I'm a division I college football player. Team doc says I've had one too many stingers and the problem has become "chronic". What does that mean -- does having more than one stinger make the problem chronic?
As you already know, a stinger is an injury to a nerve in the neck. It's a common injury among players involved in contact sports (football players being the most commonly affected athletes). Getting hit on the head from one side is usually enough to do it. A cervical nerve (coming from the spinal cord to the arm in the neck) gets stretched or pinched.
Besides neck and shoulder pain, there may be additional symptoms of arm weakness and numbness. The symptoms are usually transient (temporary) and go away within 24-hours. But repeated stingers over time can eventually lead to a chronic stinger syndrome. With a chronic stinger, symptoms of neck and shoulder pain with numbness, tingling, and weakness don't go away.
Most players who do experience persistent symptoms from a chronic stinger recover. With conservative care, they are able to return to 100 per cent participation in their sport. Anyone suffering an acute stinger should be advised to rest and avoid contact sports (anything that could cause traction, compression, or direct blow to the head/neck).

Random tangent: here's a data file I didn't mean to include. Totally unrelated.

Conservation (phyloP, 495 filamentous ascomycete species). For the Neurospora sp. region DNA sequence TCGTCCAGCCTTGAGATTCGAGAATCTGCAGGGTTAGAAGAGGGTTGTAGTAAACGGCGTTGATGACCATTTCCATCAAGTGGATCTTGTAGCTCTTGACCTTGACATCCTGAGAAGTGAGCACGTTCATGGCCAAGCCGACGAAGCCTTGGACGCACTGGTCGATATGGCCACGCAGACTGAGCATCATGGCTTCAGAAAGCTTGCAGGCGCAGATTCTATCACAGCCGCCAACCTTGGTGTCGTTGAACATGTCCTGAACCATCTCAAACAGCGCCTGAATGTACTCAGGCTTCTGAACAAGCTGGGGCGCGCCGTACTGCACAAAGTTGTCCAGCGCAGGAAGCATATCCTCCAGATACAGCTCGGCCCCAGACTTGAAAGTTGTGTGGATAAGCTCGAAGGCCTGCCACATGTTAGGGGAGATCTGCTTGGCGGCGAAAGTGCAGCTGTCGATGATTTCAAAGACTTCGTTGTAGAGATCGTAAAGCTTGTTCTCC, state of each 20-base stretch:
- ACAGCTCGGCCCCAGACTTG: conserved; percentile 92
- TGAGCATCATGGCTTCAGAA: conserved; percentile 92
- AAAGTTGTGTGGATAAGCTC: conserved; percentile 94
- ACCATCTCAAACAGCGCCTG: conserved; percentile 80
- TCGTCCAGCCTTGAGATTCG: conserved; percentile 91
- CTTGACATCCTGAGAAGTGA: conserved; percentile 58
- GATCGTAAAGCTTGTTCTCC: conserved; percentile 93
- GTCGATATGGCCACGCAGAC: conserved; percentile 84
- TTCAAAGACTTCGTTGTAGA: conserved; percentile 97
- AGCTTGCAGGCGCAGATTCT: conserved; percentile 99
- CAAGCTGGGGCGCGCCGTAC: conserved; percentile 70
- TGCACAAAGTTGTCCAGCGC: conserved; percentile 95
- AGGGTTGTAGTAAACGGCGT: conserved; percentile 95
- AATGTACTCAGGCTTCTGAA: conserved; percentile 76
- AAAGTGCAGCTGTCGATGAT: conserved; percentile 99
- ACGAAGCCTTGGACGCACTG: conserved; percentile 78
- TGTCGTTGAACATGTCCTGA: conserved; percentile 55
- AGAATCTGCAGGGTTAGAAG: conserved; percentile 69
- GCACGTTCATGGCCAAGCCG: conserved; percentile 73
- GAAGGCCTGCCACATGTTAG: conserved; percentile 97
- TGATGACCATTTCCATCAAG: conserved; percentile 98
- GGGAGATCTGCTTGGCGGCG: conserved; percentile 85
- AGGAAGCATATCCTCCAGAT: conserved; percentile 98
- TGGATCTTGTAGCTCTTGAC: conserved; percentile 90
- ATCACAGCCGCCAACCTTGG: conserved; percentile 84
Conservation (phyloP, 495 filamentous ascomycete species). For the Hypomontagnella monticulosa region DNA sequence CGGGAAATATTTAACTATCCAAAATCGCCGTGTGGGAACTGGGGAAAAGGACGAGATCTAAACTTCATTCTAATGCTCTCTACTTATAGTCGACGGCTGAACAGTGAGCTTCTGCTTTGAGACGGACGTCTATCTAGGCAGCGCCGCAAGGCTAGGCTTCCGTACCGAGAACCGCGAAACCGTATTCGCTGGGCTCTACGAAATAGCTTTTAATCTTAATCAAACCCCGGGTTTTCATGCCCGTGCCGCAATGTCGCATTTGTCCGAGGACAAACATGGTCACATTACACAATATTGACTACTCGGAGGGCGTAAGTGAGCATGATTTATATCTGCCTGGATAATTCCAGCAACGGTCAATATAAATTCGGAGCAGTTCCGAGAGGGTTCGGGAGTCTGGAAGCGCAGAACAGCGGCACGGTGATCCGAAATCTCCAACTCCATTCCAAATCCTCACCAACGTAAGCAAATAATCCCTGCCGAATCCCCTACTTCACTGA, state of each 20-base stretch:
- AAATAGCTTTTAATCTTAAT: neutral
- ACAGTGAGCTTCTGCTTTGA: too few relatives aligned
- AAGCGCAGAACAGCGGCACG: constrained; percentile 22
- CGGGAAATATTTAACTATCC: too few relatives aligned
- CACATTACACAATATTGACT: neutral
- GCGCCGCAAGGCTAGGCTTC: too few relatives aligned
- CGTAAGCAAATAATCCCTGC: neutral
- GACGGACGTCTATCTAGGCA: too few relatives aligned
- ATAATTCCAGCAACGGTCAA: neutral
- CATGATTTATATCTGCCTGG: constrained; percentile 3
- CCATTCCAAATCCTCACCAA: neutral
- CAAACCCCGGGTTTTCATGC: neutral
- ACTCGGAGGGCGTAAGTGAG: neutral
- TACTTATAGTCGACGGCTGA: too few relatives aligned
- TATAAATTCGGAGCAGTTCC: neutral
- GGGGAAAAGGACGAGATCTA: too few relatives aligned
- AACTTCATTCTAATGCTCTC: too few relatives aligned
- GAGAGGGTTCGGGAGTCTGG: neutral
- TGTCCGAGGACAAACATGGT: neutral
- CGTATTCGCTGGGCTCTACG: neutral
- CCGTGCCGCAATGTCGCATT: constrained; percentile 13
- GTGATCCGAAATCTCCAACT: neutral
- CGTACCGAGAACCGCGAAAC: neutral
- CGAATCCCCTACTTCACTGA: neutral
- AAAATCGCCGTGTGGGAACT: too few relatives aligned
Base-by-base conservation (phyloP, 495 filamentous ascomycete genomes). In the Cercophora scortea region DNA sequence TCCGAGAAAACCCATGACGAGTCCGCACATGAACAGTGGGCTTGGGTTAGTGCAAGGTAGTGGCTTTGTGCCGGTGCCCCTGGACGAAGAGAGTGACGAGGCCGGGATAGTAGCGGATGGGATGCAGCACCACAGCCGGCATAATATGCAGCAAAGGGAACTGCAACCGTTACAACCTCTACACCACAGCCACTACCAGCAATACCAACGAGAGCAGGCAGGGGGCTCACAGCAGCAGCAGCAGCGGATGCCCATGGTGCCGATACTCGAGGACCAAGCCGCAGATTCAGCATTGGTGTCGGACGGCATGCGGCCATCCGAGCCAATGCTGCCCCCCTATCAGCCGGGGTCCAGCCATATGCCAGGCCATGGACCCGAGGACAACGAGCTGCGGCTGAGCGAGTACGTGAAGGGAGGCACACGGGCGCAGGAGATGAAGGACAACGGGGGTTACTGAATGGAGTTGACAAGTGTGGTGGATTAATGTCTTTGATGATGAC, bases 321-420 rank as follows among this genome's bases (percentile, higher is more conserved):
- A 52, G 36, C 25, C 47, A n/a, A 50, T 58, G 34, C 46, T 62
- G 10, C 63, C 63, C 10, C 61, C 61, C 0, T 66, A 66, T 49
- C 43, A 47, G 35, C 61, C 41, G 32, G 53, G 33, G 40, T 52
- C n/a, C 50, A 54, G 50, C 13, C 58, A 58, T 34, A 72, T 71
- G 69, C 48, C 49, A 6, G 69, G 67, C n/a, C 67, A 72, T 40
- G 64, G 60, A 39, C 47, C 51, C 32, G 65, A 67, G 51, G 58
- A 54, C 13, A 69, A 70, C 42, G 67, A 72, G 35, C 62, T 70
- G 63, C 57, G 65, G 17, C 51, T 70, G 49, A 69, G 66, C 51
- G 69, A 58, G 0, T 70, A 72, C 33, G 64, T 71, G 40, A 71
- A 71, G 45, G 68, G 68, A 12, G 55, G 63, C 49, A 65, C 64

Some players use a special collar called a Cowboy Collar to protect the neck. This is worn during play and practice. It is a cervical collar (fits around the neck) underneath the shoulder pads. The Cowboy Collar fills the gap between the helmet and the shoulder pads. When worn with regular shoulder pads, the Cowboy Collar helps absorb shock.
Special exercises to help stabilize the head and neck are encouraged. You should be aware that multiple stingers and chronic stinger syndrome are linked with degenerative changes in the spine that can cause problems much later in life. If you have further questions about this condition, don't hesitate to ask your team physician for more information.
Jared Greenberg, MD, et al. Predicting Chronic Stinger Syndrome Using the Mean Subaxial Space Available for the Cord Index. In Sports Health. May-June 2011. Vol. 3. No. 3. Pp. 264-267.
*Disclaimer:* The information contained herein is compiled from a variety of sources. It may not be complete or timely. It does not cover all diseases, physical conditions, ailments or treatments. The information should NOT be used in place of visit with your healthcare provider, nor should you disregard the advice of your health care provider because of any information you read in this topic.